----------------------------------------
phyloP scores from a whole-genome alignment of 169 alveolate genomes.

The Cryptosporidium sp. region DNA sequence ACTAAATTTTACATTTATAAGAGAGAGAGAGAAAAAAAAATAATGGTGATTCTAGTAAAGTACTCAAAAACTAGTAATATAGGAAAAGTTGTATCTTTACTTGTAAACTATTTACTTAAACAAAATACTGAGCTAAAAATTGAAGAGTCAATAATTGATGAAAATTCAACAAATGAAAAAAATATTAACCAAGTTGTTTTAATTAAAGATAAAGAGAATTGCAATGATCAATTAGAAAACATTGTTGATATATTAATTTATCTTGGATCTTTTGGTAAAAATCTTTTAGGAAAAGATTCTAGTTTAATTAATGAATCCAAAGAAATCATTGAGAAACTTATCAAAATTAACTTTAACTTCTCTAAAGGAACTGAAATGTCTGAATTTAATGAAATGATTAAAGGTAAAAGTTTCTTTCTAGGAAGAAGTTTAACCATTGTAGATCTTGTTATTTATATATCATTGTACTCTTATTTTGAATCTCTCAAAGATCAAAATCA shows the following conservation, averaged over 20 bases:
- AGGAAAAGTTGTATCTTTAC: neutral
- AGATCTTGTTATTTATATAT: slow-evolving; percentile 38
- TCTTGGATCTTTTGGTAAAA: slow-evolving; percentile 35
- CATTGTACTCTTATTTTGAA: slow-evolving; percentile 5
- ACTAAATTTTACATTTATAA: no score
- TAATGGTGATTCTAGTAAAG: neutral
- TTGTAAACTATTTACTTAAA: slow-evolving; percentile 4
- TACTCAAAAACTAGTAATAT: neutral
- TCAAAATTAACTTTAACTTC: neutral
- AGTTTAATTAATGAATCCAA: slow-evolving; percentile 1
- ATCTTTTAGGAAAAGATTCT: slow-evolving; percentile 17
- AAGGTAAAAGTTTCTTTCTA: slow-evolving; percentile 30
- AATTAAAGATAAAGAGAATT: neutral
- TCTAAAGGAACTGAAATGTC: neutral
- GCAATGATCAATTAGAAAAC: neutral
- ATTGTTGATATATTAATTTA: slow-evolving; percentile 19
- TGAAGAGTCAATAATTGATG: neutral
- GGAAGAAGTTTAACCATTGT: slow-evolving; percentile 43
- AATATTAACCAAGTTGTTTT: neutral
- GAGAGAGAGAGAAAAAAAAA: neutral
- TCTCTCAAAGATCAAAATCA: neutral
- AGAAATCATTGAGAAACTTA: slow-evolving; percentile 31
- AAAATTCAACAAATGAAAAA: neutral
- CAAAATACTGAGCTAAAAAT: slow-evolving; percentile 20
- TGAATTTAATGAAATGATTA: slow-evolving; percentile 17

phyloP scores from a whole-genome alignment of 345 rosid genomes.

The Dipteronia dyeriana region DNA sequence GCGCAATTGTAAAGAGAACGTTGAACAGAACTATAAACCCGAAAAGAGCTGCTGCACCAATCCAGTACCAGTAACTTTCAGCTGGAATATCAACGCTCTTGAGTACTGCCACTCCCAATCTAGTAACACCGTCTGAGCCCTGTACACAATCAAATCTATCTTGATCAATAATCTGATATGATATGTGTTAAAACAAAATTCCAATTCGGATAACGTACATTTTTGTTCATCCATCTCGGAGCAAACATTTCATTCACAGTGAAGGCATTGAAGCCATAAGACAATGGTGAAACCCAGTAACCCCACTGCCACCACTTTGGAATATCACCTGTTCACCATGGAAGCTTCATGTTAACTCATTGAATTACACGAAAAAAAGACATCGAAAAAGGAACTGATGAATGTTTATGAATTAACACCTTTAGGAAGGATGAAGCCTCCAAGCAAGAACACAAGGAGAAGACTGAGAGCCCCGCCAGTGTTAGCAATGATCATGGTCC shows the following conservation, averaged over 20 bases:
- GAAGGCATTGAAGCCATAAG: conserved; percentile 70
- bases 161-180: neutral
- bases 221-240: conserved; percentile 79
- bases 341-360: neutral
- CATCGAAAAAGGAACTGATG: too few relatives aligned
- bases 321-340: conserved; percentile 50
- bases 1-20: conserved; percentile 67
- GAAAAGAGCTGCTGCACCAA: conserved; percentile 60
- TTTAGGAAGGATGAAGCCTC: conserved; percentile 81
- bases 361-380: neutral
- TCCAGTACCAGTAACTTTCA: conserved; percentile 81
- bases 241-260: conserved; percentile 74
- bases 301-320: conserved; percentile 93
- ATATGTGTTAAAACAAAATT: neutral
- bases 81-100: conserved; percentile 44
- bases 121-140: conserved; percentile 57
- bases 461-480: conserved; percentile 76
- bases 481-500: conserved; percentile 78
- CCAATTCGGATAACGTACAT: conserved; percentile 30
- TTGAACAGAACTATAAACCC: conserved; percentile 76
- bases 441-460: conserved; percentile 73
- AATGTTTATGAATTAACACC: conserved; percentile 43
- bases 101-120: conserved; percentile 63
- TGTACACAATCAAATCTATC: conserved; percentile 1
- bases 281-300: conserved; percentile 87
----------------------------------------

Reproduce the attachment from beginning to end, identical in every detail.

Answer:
phyloP scores from a whole-genome alignment of 169 alveolate genomes.

The Cryptosporidium sp. region DNA sequence ACTAAATTTTACATTTATAAGAGAGAGAGAGAAAAAAAAATAATGGTGATTCTAGTAAAGTACTCAAAAACTAGTAATATAGGAAAAGTTGTATCTTTACTTGTAAACTATTTACTTAAACAAAATACTGAGCTAAAAATTGAAGAGTCAATAATTGATGAAAATTCAACAAATGAAAAAAATATTAACCAAGTTGTTTTAATTAAAGATAAAGAGAATTGCAATGATCAATTAGAAAACATTGTTGATATATTAATTTATCTTGGATCTTTTGGTAAAAATCTTTTAGGAAAAGATTCTAGTTTAATTAATGAATCCAAAGAAATCATTGAGAAACTTATCAAAATTAACTTTAACTTCTCTAAAGGAACTGAAATGTCTGAATTTAATGAAATGATTAAAGGTAAAAGTTTCTTTCTAGGAAGAAGTTTAACCATTGTAGATCTTGTTATTTATATATCATTGTACTCTTATTTTGAATCTCTCAAAGATCAAAATCA shows the following conservation, averaged over 20 bases:
- AGGAAAAGTTGTATCTTTAC: neutral
- AGATCTTGTTATTTATATAT: slow-evolving; percentile 38
- TCTTGGATCTTTTGGTAAAA: slow-evolving; percentile 35
- CATTGTACTCTTATTTTGAA: slow-evolving; percentile 5
- ACTAAATTTTACATTTATAA: no score
- TAATGGTGATTCTAGTAAAG: neutral
- TTGTAAACTATTTACTTAAA: slow-evolving; percentile 4
- TACTCAAAAACTAGTAATAT: neutral
- TCAAAATTAACTTTAACTTC: neutral
- AGTTTAATTAATGAATCCAA: slow-evolving; percentile 1
- ATCTTTTAGGAAAAGATTCT: slow-evolving; percentile 17
- AAGGTAAAAGTTTCTTTCTA: slow-evolving; percentile 30
- AATTAAAGATAAAGAGAATT: neutral
- TCTAAAGGAACTGAAATGTC: neutral
- GCAATGATCAATTAGAAAAC: neutral
- ATTGTTGATATATTAATTTA: slow-evolving; percentile 19
- TGAAGAGTCAATAATTGATG: neutral
- GGAAGAAGTTTAACCATTGT: slow-evolving; percentile 43
- AATATTAACCAAGTTGTTTT: neutral
- GAGAGAGAGAGAAAAAAAAA: neutral
- TCTCTCAAAGATCAAAATCA: neutral
- AGAAATCATTGAGAAACTTA: slow-evolving; percentile 31
- AAAATTCAACAAATGAAAAA: neutral
- CAAAATACTGAGCTAAAAAT: slow-evolving; percentile 20
- TGAATTTAATGAAATGATTA: slow-evolving; percentile 17

phyloP scores from a whole-genome alignment of 345 rosid genomes.

The Dipteronia dyeriana region DNA sequence GCGCAATTGTAAAGAGAACGTTGAACAGAACTATAAACCCGAAAAGAGCTGCTGCACCAATCCAGTACCAGTAACTTTCAGCTGGAATATCAACGCTCTTGAGTACTGCCACTCCCAATCTAGTAACACCGTCTGAGCCCTGTACACAATCAAATCTATCTTGATCAATAATCTGATATGATATGTGTTAAAACAAAATTCCAATTCGGATAACGTACATTTTTGTTCATCCATCTCGGAGCAAACATTTCATTCACAGTGAAGGCATTGAAGCCATAAGACAATGGTGAAACCCAGTAACCCCACTGCCACCACTTTGGAATATCACCTGTTCACCATGGAAGCTTCATGTTAACTCATTGAATTACACGAAAAAAAGACATCGAAAAAGGAACTGATGAATGTTTATGAATTAACACCTTTAGGAAGGATGAAGCCTCCAAGCAAGAACACAAGGAGAAGACTGAGAGCCCCGCCAGTGTTAGCAATGATCATGGTCC shows the following conservation, averaged over 20 bases:
- GAAGGCATTGAAGCCATAAG: conserved; percentile 70
- bases 161-180: neutral
- bases 221-240: conserved; percentile 79
- bases 341-360: neutral
- CATCGAAAAAGGAACTGATG: too few relatives aligned
- bases 321-340: conserved; percentile 50
- bases 1-20: conserved; percentile 67
- GAAAAGAGCTGCTGCACCAA: conserved; percentile 60
- TTTAGGAAGGATGAAGCCTC: conserved; percentile 81
- bases 361-380: neutral
- TCCAGTACCAGTAACTTTCA: conserved; percentile 81
- bases 241-260: conserved; percentile 74
- bases 301-320: conserved; percentile 93
- ATATGTGTTAAAACAAAATT: neutral
- bases 81-100: conserved; percentile 44
- bases 121-140: conserved; percentile 57
- bases 461-480: conserved; percentile 76
- bases 481-500: conserved; percentile 78
- CCAATTCGGATAACGTACAT: conserved; percentile 30
- TTGAACAGAACTATAAACCC: conserved; percentile 76
- bases 441-460: conserved; percentile 73
- AATGTTTATGAATTAACACC: conserved; percentile 43
- bases 101-120: conserved; percentile 63
- TGTACACAATCAAATCTATC: conserved; percentile 1
- bases 281-300: conserved; percentile 87